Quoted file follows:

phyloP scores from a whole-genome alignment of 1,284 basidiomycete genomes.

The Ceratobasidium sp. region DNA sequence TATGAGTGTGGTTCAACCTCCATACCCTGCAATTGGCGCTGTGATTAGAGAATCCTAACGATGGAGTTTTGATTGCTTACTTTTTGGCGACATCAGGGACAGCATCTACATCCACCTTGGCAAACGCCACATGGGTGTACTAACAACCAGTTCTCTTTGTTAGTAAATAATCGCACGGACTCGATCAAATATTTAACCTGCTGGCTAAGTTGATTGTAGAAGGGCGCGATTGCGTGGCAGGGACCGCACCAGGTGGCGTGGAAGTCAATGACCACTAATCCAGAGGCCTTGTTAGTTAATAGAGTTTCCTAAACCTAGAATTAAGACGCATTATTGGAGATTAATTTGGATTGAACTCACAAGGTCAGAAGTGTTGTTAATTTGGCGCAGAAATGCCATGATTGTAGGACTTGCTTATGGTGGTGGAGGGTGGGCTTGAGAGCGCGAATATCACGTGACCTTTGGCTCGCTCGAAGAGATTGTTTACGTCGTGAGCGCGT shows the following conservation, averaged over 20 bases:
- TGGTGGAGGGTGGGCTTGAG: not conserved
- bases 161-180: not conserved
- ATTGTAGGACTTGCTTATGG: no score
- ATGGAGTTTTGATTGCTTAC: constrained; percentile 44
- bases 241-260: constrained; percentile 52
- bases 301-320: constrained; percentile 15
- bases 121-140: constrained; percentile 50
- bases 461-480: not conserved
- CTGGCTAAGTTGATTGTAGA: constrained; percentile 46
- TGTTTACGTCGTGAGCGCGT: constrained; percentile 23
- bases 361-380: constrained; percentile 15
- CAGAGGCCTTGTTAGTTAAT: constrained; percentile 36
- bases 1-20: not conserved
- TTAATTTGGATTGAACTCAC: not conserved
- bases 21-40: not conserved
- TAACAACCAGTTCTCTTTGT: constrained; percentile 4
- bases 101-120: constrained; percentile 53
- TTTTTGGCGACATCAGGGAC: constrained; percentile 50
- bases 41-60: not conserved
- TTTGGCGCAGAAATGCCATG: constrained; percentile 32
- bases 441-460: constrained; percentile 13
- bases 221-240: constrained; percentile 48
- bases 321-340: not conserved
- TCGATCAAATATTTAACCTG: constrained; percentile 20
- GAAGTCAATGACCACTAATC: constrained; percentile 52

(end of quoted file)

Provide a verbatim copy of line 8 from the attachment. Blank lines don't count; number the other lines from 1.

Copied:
- bases 301-320: constrained; percentile 15